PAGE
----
Bob Quinn, CEO of the NH Realtors Affiliation, informed the committee “the principle we’re trying to secure is personal home rights” and recommended SB 249 expanded the authority of municipalities to control short-term rentals. Without the bill, he claimed, litigious home homeowners would prevail in the courts, stripping municipalities of that authority.
Brief-expression rentals have been the subject matter of two new court decisions — Town of Conway v. Scott Kudrick and Operating Rigid Associates v. Town of Portsmouth — which, while seemingly contradictory, suggest that command of small-time period rentals rests squarely with municipal zoning authority.
The town of Conway sought to prohibit Kudrick from giving 3 properties as small-expression rentals in a household zone, boasting the use is confined to proprietor-occupied models. The ordinance prescribes that if shorter-expression rental units meet up with the definition of a household dwelling unit by giving “complete and independent residing facilities” — most importantly kitchens — they need not be proprietor-occupied to work in household zones. “Transient lodging,” on the other hand, defined as residing quarters with no kitchens, need to be operator-occupied in all those zones.
Ruling in opposition to the city, Decide Amy Ignatius of Carroll County Top-quality Court docket observed that Kudrick’s models satisfied the ordinance’s definition of a household dwelling device and ended up intended to be employed for a household, not business, reason. She pressured that the definition will make no reference to the identification of the occupants or the length of their stay. Conway has appealed the selection to the NH Supreme Courtroom.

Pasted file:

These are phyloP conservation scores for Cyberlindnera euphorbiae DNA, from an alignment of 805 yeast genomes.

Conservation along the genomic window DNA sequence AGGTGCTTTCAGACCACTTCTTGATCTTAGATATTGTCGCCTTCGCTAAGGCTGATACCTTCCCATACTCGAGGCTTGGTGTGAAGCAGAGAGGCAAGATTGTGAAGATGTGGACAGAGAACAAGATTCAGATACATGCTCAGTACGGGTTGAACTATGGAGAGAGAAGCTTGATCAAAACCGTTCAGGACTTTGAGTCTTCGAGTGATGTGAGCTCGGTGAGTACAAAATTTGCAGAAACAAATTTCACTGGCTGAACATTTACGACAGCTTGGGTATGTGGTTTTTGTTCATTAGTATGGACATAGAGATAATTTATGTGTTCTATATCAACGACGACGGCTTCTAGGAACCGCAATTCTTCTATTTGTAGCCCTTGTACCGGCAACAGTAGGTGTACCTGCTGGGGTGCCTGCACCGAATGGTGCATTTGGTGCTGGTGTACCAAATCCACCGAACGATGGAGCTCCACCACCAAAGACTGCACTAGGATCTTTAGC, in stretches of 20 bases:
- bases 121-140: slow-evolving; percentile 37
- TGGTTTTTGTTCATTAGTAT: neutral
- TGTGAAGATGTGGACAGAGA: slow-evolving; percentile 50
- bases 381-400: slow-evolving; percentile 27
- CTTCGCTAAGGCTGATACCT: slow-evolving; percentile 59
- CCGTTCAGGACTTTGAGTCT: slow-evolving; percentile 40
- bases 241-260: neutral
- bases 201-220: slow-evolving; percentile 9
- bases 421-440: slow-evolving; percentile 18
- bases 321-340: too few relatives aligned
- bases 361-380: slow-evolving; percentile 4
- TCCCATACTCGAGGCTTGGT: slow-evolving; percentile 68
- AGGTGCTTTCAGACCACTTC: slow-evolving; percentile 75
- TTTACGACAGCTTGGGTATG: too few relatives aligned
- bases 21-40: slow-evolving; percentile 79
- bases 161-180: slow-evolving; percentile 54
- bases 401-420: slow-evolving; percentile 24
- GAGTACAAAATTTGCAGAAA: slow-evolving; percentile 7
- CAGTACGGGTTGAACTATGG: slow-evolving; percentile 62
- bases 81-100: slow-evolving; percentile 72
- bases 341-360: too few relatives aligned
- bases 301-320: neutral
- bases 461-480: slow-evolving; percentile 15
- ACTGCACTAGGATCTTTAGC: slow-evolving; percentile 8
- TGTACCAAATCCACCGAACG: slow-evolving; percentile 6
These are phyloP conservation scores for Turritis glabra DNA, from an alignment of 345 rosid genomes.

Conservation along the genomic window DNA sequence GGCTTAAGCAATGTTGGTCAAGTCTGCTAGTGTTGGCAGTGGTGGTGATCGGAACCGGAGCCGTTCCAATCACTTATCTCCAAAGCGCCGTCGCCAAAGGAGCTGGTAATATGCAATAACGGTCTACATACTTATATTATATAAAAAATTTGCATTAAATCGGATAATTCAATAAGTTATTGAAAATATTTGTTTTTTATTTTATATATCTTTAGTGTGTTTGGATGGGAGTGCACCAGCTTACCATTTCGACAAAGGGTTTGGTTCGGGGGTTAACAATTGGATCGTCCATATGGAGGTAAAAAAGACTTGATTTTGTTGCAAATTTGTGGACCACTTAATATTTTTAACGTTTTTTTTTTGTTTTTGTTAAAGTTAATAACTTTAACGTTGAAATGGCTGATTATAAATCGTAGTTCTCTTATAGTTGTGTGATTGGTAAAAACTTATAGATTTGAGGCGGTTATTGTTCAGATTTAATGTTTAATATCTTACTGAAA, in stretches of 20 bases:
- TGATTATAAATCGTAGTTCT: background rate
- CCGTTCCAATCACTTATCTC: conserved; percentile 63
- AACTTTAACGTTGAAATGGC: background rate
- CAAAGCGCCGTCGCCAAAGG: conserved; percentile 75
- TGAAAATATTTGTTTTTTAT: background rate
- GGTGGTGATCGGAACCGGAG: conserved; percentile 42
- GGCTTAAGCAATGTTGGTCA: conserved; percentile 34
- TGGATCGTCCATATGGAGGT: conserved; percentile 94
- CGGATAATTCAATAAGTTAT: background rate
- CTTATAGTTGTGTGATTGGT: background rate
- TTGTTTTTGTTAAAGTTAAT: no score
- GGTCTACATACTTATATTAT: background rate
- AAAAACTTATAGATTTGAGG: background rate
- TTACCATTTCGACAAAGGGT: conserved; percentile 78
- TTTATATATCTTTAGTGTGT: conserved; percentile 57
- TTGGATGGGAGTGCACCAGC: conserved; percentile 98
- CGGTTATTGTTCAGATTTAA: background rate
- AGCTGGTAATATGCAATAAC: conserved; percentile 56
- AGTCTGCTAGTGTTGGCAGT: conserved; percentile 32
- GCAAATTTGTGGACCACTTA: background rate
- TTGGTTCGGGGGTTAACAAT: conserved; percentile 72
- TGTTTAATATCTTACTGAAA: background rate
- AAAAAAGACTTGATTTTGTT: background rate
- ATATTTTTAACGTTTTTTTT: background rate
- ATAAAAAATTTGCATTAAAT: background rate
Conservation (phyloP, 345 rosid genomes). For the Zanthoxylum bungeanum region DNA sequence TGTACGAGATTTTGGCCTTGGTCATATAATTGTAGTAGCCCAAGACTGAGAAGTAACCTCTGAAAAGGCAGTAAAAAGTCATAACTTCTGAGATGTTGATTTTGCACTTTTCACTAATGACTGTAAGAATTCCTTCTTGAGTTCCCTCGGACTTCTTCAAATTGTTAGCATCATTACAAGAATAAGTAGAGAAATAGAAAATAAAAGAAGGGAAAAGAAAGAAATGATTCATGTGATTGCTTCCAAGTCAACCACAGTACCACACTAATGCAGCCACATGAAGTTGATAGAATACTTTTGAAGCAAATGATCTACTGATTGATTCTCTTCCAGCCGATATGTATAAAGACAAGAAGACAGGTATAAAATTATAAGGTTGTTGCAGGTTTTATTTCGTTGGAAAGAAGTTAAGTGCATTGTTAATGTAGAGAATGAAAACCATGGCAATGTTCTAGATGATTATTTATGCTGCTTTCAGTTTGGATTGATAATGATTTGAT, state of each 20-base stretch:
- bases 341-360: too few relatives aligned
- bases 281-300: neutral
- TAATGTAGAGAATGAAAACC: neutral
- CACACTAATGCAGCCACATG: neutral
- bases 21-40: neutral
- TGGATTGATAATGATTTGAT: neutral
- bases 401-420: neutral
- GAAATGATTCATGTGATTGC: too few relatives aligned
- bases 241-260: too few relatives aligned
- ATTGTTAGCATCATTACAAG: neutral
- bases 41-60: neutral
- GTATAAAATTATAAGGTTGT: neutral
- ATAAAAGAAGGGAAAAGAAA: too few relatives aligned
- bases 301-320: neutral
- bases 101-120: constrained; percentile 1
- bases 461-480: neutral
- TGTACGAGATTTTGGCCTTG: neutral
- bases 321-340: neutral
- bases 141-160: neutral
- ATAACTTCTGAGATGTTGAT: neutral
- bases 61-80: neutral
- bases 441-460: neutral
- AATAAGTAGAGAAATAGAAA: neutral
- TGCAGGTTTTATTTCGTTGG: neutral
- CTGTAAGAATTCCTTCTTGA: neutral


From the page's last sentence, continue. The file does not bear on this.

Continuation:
In 2019, the Supreme Court docket ruled in favor of the town of Portsmouth and against a restricted liability firm, whose homeowners sought to use the property adjacent to their major home in a residential zone for short expression rentals. In defining a residential dwelling unit, the Portsmouth ordinance expressly specifies, “This use shall not be considered to include these kinds of transient occupancies as motels, motels, rooming or boarding homes.”
Quinn proposed the Conway determination, significantly Ignatius’s locating that shorter-time period rentals represent a household not industrial use, has extensive application. However, the decide herself famous that “rulings normally count on the certain language of a municipality’s ordinance.”
The problem posed by small-expression rentals, she mentioned, “is a problem that cries out for legislative way, centered on statewide policies. Until this kind of a legislative coverage dedication is produced or right up until municipalities adopt new ordinances that evidently deal with this new sort of residential rental, the Courtroom will make choices centered on the language of the ordinances in effect, even if the effects fluctuate from 1 municipality to the upcoming.”